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Press release by the Australian Stevedoring Industry Authority

Date: 1970
Height: 335 mm, width: 200 mm
Medium: Ink on paper
Credit Line: ANMM Collection Gift from Carol O'Connor
Object Name: Press release
Object No: ANMS1369[009]

User Terms

    News release from the Australian Stevedoring Industry Authority regarding the threatened strike by Tasmanian Ports Waterside Workers. The press release states that the Tasmanian ports have voted to go on strike for four days in an attempt to get permanency status.
    SignificanceThe Bernard O'Connor archival collection is an excellent research source for cargo management and labour relations in Australia. Bernard O'Connor had an integral role in the administration and regulation of the stevedoring industry in Australia through its period of greatest change and reform in the 1970s. The collection provides an account of the industry from the point of view of employers and governments, to compliment other historical accounts from the Unions' viewpoints.
    HistoryThe Australian Stevedoring Industry Authority was set up in 1956 as a body corporate to regulate the performance of stevedoring operations. It comprised a chairman, an employer representative and a trade union representative. In 1970 the Authority was reconstituted with the addition of a Director. In 1978, after considerable reform of waterfront organisation, the Authority was terminated. Most of its functions went to the Association of Employers of Waterside Labour. Its assets and liabilities went to the Stevedoring Industry Finance Committee.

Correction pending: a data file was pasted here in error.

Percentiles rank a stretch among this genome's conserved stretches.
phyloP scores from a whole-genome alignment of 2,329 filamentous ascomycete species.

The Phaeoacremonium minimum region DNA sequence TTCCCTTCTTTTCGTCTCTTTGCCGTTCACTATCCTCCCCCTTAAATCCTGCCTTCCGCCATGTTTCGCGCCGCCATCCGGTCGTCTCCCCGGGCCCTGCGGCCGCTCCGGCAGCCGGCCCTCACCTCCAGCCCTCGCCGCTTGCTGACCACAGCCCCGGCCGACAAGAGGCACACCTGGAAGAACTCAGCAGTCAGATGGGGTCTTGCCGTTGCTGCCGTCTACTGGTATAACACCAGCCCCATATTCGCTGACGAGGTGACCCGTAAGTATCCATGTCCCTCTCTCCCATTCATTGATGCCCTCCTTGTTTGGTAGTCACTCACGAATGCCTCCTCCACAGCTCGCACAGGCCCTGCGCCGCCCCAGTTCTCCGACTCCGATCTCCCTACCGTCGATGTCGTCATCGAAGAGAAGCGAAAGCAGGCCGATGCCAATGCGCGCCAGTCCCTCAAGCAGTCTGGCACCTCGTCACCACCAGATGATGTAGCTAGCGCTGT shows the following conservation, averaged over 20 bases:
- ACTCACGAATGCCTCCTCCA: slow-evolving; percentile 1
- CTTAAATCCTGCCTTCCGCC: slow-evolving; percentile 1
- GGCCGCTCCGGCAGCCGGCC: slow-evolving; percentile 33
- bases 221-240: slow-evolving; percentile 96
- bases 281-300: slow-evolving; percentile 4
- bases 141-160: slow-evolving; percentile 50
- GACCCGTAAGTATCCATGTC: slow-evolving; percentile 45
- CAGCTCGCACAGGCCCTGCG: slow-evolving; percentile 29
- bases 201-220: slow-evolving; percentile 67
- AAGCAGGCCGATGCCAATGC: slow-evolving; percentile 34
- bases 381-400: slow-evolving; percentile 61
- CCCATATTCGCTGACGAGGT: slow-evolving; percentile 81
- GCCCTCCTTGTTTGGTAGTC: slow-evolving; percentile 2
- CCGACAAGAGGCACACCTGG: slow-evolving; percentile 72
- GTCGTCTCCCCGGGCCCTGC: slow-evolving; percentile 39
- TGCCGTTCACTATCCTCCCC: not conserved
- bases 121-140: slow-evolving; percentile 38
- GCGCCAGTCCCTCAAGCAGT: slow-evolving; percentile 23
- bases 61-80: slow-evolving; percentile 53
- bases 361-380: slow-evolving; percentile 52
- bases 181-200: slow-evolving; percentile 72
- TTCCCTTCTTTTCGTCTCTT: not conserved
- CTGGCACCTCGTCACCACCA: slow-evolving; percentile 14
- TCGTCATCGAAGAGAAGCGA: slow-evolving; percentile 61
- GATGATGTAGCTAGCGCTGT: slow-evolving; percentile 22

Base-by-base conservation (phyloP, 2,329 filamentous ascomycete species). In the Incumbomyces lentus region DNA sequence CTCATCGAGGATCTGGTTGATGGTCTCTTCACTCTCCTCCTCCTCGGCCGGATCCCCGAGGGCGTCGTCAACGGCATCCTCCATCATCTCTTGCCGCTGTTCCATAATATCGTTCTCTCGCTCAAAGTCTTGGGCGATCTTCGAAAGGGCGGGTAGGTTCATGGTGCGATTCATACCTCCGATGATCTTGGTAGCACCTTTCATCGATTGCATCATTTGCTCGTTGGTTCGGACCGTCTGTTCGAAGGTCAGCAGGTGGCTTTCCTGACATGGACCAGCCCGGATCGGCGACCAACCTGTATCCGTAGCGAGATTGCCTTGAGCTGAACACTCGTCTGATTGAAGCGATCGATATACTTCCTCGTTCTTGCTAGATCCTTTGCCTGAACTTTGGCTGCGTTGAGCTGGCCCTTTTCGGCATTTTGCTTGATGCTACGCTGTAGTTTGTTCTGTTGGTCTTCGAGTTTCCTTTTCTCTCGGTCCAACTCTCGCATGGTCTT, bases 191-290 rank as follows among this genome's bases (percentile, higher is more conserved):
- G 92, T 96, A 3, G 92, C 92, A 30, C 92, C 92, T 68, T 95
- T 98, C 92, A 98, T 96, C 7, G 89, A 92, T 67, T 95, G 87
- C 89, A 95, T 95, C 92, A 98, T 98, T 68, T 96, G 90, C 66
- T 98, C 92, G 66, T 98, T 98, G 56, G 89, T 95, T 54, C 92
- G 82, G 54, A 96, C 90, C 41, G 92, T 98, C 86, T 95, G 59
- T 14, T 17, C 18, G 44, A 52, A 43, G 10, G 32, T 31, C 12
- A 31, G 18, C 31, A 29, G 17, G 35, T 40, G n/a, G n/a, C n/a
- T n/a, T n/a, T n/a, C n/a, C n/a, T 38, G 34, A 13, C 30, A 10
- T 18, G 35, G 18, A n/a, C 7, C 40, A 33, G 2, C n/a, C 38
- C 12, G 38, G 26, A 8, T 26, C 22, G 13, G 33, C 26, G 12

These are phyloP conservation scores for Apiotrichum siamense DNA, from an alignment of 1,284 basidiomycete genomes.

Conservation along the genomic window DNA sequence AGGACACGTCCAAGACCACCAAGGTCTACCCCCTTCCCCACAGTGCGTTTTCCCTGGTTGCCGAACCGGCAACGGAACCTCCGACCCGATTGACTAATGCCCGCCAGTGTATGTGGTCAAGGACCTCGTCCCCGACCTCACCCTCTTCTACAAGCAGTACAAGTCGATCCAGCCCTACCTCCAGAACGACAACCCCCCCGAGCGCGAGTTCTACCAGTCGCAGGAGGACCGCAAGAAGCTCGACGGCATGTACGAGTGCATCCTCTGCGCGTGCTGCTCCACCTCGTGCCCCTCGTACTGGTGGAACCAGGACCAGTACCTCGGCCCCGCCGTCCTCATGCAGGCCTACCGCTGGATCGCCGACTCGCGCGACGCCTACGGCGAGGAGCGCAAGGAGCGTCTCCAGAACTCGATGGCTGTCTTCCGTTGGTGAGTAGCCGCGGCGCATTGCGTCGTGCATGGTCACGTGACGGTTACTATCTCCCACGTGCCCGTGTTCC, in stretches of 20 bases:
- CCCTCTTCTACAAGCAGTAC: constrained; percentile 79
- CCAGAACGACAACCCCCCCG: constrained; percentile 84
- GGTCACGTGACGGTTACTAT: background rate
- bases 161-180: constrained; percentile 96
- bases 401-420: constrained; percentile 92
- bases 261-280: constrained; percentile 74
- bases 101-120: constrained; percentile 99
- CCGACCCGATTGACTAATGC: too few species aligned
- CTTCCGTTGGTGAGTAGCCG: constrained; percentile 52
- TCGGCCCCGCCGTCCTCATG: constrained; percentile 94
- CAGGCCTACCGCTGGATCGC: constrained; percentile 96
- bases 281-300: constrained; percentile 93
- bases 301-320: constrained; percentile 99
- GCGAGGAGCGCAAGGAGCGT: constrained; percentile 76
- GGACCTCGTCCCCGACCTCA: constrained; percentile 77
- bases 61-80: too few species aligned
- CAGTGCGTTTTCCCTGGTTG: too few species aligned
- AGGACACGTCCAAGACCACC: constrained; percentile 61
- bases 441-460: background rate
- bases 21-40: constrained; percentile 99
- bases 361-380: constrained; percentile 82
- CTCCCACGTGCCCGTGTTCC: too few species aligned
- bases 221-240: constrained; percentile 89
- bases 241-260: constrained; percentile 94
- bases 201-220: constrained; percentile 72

Bernard James O'Connor had been Chief Legal Officer and Industrial Officer with the Stevedoring Industry Board, forerunner of the Authority, since 1954. He then became Solicitor to the Authority, and was appointed Director in 1970 when that position was established. He remained Director until the Authority was wound up in 1978.

    During this period the Australian waterfront industry underwent vast changes. In the 1950s and 1960s the Waterside Workers' Federation won many victories through industrial action, including control of hiring labour, while wharf labourers' awards and conditions were greatly increased and improved. In the 1970s with changing trade and the introduction of containerisation, the industry and its operations were reformed under the powers of the Australian Industry Authority.
    Additional Titles

    Assigned title: Press release by the Australian Stevedoring Industry Authority regarding Tasmanian Ports threatened strike by Waterside workers

    Web title: Press release by the Australian Stevedoring Industry Authority

    Collection title: Bernard James O'Connor collection

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